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A New Overseer Hired for OnTrac

Engineering company replaces ex-Placentia official who was once paid $450,000 a year as rail project's consultant.

November 03, 2005|Dan Weikel | Times Staff Writer

The director of a Placentia rail corridor project who parlayed his city public works position into a $450,000-a-year consulting job has been replaced by an engineering company.

The City Council voted 5 to 0 late Tuesday to hire Korve Engineering Inc., a Los Angeles-based firm, to manage OnTrac, a controversial project to rebuild the busy rail line through the city and spark a restoration of the historic Old Town area.

Korve replaces Christopher Becker, who gave up his job as Placentia public works director to work for the city as a private consultant to head OnTrac in 2000. His $450,000-a-year contract was scaled back significantly amid controversy more than two years ago.

The arrangement prompted City Atty. Tom Nixon to allege that Becker violated state conflict-of-interest laws prohibiting public officials from influencing contracts in which they have a financial interest.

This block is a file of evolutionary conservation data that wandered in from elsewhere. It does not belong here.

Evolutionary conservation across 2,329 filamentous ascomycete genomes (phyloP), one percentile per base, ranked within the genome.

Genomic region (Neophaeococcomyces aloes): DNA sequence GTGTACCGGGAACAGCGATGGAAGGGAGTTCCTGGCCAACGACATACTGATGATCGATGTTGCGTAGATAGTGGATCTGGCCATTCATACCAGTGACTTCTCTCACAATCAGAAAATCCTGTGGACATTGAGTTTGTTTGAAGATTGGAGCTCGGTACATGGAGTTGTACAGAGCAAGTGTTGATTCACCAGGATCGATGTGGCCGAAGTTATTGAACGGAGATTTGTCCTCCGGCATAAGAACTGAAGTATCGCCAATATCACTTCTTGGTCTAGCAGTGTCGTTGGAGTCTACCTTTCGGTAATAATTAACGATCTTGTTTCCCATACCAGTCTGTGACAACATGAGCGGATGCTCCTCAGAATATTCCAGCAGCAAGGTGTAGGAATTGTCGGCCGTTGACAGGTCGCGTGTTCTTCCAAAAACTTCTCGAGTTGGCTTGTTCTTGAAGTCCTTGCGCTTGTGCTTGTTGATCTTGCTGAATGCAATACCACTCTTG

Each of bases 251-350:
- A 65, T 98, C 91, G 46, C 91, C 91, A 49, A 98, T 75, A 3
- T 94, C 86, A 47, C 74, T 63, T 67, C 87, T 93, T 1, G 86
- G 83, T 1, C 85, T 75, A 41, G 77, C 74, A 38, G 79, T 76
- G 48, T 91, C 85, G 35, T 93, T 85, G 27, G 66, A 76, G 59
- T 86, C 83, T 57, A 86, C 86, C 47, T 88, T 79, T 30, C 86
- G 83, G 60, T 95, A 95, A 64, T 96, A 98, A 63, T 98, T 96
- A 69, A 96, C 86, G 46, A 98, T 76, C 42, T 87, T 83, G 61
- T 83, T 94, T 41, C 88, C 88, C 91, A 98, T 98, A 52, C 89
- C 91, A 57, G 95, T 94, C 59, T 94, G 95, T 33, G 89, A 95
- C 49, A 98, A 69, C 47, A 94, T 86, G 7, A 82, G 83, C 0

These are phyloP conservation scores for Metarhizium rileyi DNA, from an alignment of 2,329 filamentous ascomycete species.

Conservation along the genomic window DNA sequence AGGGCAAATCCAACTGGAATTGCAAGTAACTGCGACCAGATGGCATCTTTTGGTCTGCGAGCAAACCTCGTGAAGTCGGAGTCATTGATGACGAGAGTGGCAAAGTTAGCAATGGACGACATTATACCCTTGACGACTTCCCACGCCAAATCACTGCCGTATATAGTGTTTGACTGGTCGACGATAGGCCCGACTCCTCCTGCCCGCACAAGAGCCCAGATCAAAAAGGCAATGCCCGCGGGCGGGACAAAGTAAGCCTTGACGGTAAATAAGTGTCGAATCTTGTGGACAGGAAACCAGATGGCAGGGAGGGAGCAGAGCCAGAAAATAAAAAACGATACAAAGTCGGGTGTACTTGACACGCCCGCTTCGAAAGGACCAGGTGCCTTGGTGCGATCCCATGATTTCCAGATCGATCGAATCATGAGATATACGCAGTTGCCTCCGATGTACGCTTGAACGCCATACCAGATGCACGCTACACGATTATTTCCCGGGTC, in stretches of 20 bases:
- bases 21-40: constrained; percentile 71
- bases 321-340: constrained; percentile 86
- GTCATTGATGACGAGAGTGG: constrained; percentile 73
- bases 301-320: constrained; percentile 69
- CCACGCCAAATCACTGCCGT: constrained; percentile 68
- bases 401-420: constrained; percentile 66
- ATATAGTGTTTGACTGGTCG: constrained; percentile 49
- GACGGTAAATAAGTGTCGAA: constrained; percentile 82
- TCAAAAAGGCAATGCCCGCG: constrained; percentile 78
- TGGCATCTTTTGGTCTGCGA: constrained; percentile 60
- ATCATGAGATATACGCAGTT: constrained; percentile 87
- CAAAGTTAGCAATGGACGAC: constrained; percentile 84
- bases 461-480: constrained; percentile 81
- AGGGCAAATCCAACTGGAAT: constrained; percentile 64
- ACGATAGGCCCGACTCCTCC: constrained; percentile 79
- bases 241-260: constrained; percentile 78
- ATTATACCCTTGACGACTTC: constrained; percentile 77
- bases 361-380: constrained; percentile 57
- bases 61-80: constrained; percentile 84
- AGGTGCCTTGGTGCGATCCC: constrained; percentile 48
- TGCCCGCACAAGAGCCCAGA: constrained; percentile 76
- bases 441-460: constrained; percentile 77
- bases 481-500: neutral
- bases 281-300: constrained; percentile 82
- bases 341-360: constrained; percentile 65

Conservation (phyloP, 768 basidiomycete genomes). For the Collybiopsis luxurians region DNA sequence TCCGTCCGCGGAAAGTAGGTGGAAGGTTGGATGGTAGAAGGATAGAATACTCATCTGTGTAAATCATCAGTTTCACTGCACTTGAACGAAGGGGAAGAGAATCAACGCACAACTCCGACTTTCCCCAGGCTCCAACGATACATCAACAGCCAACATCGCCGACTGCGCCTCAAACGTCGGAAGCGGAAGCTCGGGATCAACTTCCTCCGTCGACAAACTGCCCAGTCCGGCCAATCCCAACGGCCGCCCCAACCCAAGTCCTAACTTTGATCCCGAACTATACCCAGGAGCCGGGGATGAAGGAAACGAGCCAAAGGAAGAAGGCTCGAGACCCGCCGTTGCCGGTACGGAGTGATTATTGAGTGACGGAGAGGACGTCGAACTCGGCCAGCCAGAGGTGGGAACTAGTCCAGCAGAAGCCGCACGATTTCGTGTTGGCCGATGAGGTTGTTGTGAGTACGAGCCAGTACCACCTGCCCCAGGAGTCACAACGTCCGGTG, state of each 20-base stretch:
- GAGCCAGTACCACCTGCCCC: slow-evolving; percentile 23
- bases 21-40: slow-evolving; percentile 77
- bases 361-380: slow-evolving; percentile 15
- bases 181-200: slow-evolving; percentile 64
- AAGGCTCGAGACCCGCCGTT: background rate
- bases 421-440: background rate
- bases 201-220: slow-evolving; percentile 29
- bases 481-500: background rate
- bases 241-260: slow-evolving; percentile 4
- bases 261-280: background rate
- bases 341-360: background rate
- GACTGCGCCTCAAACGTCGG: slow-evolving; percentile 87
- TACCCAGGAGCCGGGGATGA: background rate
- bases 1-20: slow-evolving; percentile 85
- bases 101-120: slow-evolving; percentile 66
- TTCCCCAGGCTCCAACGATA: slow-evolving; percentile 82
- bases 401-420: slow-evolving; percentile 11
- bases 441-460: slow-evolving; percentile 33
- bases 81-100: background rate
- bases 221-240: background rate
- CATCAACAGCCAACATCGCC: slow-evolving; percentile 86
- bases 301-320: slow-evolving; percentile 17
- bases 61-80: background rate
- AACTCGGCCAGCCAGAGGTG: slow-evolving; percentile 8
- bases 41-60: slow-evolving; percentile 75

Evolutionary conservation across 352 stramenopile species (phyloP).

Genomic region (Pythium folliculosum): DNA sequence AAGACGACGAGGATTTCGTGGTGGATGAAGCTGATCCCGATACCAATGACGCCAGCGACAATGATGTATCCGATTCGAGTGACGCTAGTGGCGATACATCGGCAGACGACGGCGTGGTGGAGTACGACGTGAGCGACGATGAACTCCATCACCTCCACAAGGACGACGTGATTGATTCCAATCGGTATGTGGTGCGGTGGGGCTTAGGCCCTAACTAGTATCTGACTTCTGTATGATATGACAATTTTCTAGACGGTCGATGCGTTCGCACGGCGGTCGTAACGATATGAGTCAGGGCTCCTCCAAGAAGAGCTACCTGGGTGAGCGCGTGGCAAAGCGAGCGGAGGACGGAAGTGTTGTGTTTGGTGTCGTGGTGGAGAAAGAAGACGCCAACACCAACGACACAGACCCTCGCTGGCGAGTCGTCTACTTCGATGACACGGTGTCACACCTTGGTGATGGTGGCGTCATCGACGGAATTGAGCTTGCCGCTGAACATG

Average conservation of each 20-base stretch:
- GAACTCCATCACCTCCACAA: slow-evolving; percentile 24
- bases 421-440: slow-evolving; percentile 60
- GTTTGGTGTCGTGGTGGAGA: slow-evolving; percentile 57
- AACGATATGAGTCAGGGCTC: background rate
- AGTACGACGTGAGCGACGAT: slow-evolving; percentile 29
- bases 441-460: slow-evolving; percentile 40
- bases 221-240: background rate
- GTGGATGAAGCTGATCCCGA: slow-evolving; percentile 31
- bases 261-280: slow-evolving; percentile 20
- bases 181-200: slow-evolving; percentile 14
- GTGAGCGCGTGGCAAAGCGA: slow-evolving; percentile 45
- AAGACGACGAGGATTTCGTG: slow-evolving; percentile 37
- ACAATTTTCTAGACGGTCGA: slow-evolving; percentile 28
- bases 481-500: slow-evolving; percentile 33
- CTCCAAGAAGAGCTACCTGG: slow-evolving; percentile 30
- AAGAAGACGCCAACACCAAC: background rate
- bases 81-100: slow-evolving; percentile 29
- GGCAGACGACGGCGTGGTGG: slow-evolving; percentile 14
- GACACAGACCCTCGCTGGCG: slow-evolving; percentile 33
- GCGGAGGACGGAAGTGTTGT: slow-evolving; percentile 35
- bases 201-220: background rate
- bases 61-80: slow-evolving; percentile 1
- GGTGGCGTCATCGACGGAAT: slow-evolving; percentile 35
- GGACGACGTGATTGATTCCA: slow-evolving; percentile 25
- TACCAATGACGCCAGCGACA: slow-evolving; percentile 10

The arrangement, among other things, has been under investigation by the Orange County district attorney's office for almost a year. Becker has denied any impropriety.

"Mr. Becker has been tainted to some degree," Mayor Scott P. Brady said. "There was a bad contract in 2000 that probably should not have been signed, a contract that is still under investigation by the D.A. It's a good time to change ponies."

Becker could not be reached for comment.

For the last two years, the city has struggled to keep OnTrac afloat during a budget crunch that compelled officials to cut public services, lay off staff, sell parkland and borrow tens of millions of dollars. The council also reduced the project's almost total reliance on expensive private consultants.

Korve, whose contract is not to exceed $189,000 for the first year, will be responsible for overseeing rail corridor improvements, including overpasses and underpasses at major streets, and the city's innovative quiet zone. The project is designed to silence train whistles through town by improving rail crossing safety.

The City Council also extended Korve the option of using Becker for no more than 160 hours of work to acquaint the company with OnTrac.

Brady said he hoped the new management would help get more state and federal funding for OnTrac and encourage neighboring cities to participate in the project.

"This is a phenomenal development for the city," said Craig Green, a civic activist who has questioned OnTrac's expenses. "Now we have a true professional engineering firm running the project."

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